News Briefs (March 29, 2006)
Nam Tai Electronics Inc., a manufacturer of electronics for the telecommunications and consumer electronics industries, has signed an agreement with the Guangming Hi-Tech Industrial Park in Shenzhen, China, to buy 1.3 million sq ft of land to expand its existing factory. The land transfer is expected to be completed by the fall. The company said it will begin construction by the end the year, with the first phase, estimated at more than $150 million, completed in the summer of 2008 and the second phase in the summer of 2010. . . . Surface Technology Systems plc (STS), a Newport, Wales-based developer of systems incorporating semiconductor production technologies for telecommunications, data storage, advanced packaging, microelectromechanical systems (MEMS) and nanotechnology, announced that it has received an order worth over £2 million ($3.4 million) from an unnamed manufacturer for MEMS production equipment. The order includes multiple Pegasus processing chambers for deep silicon micromachining of MEMS for use in consumer products. The company said it now has over £12.1 million ($21 million) in orders on the books, its highest amount since 2001. . . . University of Rochester juniors Elise B. Peterson and Stephen Privitera have been named 2006 Barry M. Goldwater Scholars out of a pool of 1081 applicants. The Goldwater Scholarship, endowed by Congress to honor the late senator, awards scholarships to students who intend to pursue science, math or engineering careers. Peterson, of Portsmouth, Va., is pursuing a BS in molecular genetics and a BA in history and plans to teach and do genetics research. Privitera, a resident of East Aurora, N.Y., is pursuing an honors BA in math and a BS in physics. He is now working on a theoretical astrophysics research project and intends to pursue a doctoral degree in applied mathematics or theoretical physics and then teach and do research. Since 2000, 14 Rochester undergraduates have been named Goldwater Scholars.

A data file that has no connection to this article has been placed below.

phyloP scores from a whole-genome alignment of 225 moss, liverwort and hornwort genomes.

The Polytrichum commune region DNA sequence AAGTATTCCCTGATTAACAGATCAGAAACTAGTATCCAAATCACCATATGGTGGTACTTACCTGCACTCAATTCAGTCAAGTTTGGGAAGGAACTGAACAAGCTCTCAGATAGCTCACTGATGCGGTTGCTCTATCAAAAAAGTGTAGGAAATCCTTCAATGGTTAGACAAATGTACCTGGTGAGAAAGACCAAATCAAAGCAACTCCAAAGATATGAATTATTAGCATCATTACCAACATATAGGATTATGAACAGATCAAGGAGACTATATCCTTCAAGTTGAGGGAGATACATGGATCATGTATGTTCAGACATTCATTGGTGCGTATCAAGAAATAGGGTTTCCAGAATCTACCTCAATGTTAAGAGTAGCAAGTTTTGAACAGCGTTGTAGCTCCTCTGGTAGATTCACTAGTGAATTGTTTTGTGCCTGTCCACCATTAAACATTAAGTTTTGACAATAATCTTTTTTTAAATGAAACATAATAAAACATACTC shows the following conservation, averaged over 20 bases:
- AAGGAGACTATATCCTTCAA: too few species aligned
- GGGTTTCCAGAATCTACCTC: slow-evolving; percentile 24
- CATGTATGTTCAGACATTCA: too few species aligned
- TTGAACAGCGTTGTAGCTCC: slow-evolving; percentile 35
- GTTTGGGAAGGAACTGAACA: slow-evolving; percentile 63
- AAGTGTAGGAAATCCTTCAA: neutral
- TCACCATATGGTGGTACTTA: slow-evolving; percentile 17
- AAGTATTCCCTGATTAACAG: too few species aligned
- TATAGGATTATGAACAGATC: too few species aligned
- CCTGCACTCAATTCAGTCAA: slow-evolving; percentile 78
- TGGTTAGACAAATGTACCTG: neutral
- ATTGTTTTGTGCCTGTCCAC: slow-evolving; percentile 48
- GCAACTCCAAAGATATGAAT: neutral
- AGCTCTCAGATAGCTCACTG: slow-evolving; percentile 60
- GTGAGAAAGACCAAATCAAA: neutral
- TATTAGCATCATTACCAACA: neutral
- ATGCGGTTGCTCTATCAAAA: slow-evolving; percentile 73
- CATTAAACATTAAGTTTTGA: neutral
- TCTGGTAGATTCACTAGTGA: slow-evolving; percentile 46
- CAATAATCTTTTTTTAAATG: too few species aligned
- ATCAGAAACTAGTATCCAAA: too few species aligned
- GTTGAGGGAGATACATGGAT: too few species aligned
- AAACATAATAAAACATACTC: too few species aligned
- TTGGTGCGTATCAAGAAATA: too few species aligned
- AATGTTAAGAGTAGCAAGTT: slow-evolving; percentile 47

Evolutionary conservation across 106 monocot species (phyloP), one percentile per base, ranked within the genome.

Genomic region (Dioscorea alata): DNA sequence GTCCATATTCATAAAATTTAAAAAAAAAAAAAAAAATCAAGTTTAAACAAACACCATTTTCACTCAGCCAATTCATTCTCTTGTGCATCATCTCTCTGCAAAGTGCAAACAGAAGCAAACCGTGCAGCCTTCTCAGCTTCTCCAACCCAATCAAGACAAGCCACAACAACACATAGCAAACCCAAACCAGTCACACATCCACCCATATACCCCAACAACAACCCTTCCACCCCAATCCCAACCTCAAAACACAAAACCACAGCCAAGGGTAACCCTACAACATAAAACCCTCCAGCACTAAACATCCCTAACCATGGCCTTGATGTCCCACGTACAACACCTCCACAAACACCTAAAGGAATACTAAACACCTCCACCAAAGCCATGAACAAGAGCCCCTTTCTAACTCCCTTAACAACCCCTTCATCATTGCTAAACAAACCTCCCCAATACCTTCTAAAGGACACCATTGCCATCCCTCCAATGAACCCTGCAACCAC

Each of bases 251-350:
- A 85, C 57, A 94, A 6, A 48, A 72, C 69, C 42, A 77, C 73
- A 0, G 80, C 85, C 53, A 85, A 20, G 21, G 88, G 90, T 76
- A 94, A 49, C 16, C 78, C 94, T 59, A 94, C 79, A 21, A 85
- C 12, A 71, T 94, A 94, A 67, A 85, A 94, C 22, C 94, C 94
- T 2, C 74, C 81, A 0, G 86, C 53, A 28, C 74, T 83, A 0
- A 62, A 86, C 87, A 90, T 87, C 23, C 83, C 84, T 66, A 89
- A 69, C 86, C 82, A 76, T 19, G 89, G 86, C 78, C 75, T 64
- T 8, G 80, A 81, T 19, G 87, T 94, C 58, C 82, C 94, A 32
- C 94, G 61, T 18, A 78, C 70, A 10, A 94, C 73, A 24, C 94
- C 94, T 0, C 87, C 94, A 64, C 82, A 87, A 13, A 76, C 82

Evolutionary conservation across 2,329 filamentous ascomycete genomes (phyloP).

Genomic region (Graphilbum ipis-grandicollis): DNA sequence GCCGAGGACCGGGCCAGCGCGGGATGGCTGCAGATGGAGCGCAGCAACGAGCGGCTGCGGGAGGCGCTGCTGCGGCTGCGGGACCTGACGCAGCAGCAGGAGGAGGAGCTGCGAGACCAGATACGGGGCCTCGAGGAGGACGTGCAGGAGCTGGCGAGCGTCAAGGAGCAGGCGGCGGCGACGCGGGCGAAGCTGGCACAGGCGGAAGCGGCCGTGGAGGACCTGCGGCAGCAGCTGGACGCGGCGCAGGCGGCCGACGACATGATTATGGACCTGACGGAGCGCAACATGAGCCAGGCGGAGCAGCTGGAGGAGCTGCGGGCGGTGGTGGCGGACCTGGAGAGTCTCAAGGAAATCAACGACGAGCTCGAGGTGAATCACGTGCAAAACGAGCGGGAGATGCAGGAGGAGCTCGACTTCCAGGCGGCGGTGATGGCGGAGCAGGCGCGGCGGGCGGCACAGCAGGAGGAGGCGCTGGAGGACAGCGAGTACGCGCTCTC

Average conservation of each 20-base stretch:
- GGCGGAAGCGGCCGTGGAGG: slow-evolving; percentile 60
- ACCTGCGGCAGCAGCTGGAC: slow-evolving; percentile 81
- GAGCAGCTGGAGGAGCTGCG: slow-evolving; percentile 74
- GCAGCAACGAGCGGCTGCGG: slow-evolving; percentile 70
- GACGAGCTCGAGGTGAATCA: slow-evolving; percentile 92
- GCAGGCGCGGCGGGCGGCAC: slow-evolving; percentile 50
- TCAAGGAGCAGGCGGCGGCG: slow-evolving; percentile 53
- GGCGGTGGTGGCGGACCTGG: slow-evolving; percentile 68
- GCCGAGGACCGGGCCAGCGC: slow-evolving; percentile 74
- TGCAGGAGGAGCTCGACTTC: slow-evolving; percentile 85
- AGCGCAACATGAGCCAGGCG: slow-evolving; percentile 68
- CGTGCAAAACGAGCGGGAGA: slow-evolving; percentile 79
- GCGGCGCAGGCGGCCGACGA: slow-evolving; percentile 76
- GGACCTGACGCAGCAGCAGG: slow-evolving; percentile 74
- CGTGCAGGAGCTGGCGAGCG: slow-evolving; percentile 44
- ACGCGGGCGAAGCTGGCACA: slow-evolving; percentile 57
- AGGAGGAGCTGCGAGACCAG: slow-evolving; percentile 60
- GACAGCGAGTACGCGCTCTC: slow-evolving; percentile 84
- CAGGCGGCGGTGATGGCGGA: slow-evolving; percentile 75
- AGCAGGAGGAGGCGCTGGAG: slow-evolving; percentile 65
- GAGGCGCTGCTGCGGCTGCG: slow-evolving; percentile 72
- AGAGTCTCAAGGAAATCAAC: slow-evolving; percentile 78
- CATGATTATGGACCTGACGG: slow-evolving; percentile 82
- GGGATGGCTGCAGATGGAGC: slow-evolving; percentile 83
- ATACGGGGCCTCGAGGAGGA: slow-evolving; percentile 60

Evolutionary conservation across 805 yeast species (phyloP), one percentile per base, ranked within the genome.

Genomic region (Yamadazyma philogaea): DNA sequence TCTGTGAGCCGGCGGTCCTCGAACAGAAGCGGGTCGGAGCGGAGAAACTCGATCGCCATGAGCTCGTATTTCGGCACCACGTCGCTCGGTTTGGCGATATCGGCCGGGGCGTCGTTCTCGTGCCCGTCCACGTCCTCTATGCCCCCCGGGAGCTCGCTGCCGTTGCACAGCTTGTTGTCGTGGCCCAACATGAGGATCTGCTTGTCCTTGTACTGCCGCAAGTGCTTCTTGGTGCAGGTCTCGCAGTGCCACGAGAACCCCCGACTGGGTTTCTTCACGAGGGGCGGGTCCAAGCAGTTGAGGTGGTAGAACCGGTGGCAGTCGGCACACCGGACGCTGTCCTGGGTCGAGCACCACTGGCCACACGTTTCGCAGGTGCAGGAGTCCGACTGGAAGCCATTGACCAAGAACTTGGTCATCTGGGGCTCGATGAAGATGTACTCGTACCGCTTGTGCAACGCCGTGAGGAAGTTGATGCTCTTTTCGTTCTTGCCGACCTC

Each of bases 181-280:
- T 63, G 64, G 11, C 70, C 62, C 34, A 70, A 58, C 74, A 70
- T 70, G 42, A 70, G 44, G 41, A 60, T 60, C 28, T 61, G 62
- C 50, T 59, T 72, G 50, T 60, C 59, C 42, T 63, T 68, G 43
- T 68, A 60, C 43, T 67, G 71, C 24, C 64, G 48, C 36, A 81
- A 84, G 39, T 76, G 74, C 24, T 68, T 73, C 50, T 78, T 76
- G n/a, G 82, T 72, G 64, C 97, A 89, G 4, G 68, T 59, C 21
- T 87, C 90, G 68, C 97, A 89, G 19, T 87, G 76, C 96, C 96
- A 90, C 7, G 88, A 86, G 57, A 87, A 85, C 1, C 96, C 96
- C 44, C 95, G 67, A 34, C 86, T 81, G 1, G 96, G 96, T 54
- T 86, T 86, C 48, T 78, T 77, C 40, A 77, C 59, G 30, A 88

- That branch of science involved in the study and utilization of the motion, emissions and behaviors of currents of electrical energy flowing through gases, vacuums, semiconductors and conductors, not to be confused with electrics, which deals primarily with the conduction of large currents of electricity through metals.
- The use of atoms, molecules and molecular-scale structures to enhance existing technology and develop new materials and devices. The goal of this technology is to manipulate atomic and molecular particles to create devices that are thousands of times smaller and faster than those of the current microtechnologies.
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